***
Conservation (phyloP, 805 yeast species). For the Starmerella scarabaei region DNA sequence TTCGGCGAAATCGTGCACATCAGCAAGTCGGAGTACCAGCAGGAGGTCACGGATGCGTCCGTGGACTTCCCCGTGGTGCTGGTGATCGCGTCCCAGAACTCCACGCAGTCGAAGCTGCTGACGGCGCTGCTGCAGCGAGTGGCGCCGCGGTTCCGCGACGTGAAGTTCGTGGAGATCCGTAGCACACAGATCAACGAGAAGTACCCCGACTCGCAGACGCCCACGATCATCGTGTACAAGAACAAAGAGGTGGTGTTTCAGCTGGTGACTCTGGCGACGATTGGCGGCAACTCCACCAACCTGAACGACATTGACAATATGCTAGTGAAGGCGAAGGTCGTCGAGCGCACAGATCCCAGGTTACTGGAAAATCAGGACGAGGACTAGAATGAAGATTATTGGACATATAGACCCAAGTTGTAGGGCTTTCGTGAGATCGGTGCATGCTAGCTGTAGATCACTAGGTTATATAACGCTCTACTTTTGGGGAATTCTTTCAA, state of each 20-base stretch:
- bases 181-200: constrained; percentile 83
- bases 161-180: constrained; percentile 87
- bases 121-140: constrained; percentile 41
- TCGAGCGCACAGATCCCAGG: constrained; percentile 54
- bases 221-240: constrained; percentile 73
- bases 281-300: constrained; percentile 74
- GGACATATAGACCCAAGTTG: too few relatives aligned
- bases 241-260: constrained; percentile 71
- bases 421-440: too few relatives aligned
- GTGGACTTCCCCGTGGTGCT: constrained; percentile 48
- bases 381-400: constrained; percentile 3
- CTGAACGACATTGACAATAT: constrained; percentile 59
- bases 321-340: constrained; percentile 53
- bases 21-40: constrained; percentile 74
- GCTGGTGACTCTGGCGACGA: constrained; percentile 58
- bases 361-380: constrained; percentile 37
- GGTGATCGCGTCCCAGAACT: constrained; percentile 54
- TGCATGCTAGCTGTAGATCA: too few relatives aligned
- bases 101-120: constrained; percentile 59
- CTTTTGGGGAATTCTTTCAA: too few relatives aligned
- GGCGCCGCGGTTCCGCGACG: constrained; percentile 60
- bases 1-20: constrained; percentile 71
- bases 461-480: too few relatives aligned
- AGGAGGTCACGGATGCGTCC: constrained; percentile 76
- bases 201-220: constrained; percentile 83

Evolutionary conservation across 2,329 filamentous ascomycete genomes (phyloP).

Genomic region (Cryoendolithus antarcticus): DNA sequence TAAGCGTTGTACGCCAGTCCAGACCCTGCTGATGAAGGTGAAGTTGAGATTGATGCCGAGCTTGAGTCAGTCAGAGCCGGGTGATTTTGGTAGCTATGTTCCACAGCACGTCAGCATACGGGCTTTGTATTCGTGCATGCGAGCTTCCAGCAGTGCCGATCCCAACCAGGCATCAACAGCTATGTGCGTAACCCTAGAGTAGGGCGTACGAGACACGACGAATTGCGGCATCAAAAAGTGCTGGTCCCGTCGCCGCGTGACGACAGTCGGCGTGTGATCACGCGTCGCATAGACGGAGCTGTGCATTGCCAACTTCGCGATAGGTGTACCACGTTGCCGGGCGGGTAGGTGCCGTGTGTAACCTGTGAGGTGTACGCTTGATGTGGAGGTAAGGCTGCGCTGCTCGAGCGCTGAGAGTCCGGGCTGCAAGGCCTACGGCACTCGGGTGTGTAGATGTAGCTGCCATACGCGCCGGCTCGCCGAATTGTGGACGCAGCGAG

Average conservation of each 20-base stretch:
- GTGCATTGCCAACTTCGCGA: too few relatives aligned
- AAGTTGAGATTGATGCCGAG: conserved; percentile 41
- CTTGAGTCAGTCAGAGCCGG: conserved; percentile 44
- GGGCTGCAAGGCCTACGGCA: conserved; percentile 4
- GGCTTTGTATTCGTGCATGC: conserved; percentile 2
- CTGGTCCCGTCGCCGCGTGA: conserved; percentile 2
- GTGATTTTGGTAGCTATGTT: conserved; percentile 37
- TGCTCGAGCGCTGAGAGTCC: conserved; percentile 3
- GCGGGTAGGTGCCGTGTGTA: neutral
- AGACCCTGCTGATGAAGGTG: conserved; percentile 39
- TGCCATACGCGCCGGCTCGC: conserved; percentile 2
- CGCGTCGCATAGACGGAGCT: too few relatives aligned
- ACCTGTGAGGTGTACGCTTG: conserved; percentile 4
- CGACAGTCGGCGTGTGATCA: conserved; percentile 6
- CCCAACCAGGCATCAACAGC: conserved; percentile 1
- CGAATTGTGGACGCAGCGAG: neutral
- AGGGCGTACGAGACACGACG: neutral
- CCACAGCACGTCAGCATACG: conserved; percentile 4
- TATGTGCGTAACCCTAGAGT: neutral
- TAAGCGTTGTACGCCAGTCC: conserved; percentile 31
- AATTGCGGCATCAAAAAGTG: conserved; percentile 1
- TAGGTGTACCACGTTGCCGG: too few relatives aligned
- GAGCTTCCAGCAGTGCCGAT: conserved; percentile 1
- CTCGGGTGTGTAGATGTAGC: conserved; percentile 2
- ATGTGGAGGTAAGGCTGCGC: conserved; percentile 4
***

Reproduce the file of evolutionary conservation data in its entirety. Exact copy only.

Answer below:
Conservation (phyloP, 805 yeast species). For the Starmerella scarabaei region DNA sequence TTCGGCGAAATCGTGCACATCAGCAAGTCGGAGTACCAGCAGGAGGTCACGGATGCGTCCGTGGACTTCCCCGTGGTGCTGGTGATCGCGTCCCAGAACTCCACGCAGTCGAAGCTGCTGACGGCGCTGCTGCAGCGAGTGGCGCCGCGGTTCCGCGACGTGAAGTTCGTGGAGATCCGTAGCACACAGATCAACGAGAAGTACCCCGACTCGCAGACGCCCACGATCATCGTGTACAAGAACAAAGAGGTGGTGTTTCAGCTGGTGACTCTGGCGACGATTGGCGGCAACTCCACCAACCTGAACGACATTGACAATATGCTAGTGAAGGCGAAGGTCGTCGAGCGCACAGATCCCAGGTTACTGGAAAATCAGGACGAGGACTAGAATGAAGATTATTGGACATATAGACCCAAGTTGTAGGGCTTTCGTGAGATCGGTGCATGCTAGCTGTAGATCACTAGGTTATATAACGCTCTACTTTTGGGGAATTCTTTCAA, state of each 20-base stretch:
- bases 181-200: constrained; percentile 83
- bases 161-180: constrained; percentile 87
- bases 121-140: constrained; percentile 41
- TCGAGCGCACAGATCCCAGG: constrained; percentile 54
- bases 221-240: constrained; percentile 73
- bases 281-300: constrained; percentile 74
- GGACATATAGACCCAAGTTG: too few relatives aligned
- bases 241-260: constrained; percentile 71
- bases 421-440: too few relatives aligned
- GTGGACTTCCCCGTGGTGCT: constrained; percentile 48
- bases 381-400: constrained; percentile 3
- CTGAACGACATTGACAATAT: constrained; percentile 59
- bases 321-340: constrained; percentile 53
- bases 21-40: constrained; percentile 74
- GCTGGTGACTCTGGCGACGA: constrained; percentile 58
- bases 361-380: constrained; percentile 37
- GGTGATCGCGTCCCAGAACT: constrained; percentile 54
- TGCATGCTAGCTGTAGATCA: too few relatives aligned
- bases 101-120: constrained; percentile 59
- CTTTTGGGGAATTCTTTCAA: too few relatives aligned
- GGCGCCGCGGTTCCGCGACG: constrained; percentile 60
- bases 1-20: constrained; percentile 71
- bases 461-480: too few relatives aligned
- AGGAGGTCACGGATGCGTCC: constrained; percentile 76
- bases 201-220: constrained; percentile 83

Evolutionary conservation across 2,329 filamentous ascomycete genomes (phyloP).

Genomic region (Cryoendolithus antarcticus): DNA sequence TAAGCGTTGTACGCCAGTCCAGACCCTGCTGATGAAGGTGAAGTTGAGATTGATGCCGAGCTTGAGTCAGTCAGAGCCGGGTGATTTTGGTAGCTATGTTCCACAGCACGTCAGCATACGGGCTTTGTATTCGTGCATGCGAGCTTCCAGCAGTGCCGATCCCAACCAGGCATCAACAGCTATGTGCGTAACCCTAGAGTAGGGCGTACGAGACACGACGAATTGCGGCATCAAAAAGTGCTGGTCCCGTCGCCGCGTGACGACAGTCGGCGTGTGATCACGCGTCGCATAGACGGAGCTGTGCATTGCCAACTTCGCGATAGGTGTACCACGTTGCCGGGCGGGTAGGTGCCGTGTGTAACCTGTGAGGTGTACGCTTGATGTGGAGGTAAGGCTGCGCTGCTCGAGCGCTGAGAGTCCGGGCTGCAAGGCCTACGGCACTCGGGTGTGTAGATGTAGCTGCCATACGCGCCGGCTCGCCGAATTGTGGACGCAGCGAG

Average conservation of each 20-base stretch:
- GTGCATTGCCAACTTCGCGA: too few relatives aligned
- AAGTTGAGATTGATGCCGAG: conserved; percentile 41
- CTTGAGTCAGTCAGAGCCGG: conserved; percentile 44
- GGGCTGCAAGGCCTACGGCA: conserved; percentile 4
- GGCTTTGTATTCGTGCATGC: conserved; percentile 2
- CTGGTCCCGTCGCCGCGTGA: conserved; percentile 2
- GTGATTTTGGTAGCTATGTT: conserved; percentile 37
- TGCTCGAGCGCTGAGAGTCC: conserved; percentile 3
- GCGGGTAGGTGCCGTGTGTA: neutral
- AGACCCTGCTGATGAAGGTG: conserved; percentile 39
- TGCCATACGCGCCGGCTCGC: conserved; percentile 2
- CGCGTCGCATAGACGGAGCT: too few relatives aligned
- ACCTGTGAGGTGTACGCTTG: conserved; percentile 4
- CGACAGTCGGCGTGTGATCA: conserved; percentile 6
- CCCAACCAGGCATCAACAGC: conserved; percentile 1
- CGAATTGTGGACGCAGCGAG: neutral
- AGGGCGTACGAGACACGACG: neutral
- CCACAGCACGTCAGCATACG: conserved; percentile 4
- TATGTGCGTAACCCTAGAGT: neutral
- TAAGCGTTGTACGCCAGTCC: conserved; percentile 31
- AATTGCGGCATCAAAAAGTG: conserved; percentile 1
- TAGGTGTACCACGTTGCCGG: too few relatives aligned
- GAGCTTCCAGCAGTGCCGAT: conserved; percentile 1
- CTCGGGTGTGTAGATGTAGC: conserved; percentile 2
- ATGTGGAGGTAAGGCTGCGC: conserved; percentile 4